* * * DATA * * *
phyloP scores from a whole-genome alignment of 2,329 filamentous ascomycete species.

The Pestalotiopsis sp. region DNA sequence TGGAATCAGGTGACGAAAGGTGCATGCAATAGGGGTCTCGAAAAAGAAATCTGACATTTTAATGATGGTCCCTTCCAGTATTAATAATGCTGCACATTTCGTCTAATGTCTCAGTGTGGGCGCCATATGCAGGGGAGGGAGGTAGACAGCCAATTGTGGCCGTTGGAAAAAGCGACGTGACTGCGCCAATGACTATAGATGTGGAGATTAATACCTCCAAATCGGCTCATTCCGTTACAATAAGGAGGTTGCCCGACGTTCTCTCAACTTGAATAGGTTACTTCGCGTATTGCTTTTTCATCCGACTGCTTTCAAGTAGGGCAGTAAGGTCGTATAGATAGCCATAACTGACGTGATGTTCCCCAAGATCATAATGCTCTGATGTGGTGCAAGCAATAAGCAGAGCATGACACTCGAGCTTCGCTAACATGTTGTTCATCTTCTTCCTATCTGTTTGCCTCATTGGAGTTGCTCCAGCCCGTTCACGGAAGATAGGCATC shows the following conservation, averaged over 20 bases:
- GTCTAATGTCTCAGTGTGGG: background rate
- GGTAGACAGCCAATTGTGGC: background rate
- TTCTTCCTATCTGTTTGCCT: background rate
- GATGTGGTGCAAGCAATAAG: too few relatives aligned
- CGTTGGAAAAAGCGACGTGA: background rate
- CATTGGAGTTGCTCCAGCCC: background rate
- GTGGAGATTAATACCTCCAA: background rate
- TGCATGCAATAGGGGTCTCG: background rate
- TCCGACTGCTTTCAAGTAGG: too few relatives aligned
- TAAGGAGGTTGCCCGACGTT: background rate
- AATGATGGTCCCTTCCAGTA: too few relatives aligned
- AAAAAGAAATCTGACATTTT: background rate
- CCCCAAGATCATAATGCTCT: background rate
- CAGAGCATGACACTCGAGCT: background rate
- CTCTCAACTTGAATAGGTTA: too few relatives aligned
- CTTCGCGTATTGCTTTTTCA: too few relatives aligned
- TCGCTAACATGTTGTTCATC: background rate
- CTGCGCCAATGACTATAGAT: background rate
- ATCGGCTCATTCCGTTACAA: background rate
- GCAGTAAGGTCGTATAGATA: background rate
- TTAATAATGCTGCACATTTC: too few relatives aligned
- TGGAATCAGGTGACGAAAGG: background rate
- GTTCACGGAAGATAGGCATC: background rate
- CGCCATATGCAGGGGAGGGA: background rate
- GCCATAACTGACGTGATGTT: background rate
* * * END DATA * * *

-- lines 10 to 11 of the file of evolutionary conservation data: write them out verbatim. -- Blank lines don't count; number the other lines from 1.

- TGCATGCAATAGGGGTCTCG: background rate
- TCCGACTGCTTTCAAGTAGG: too few relatives aligned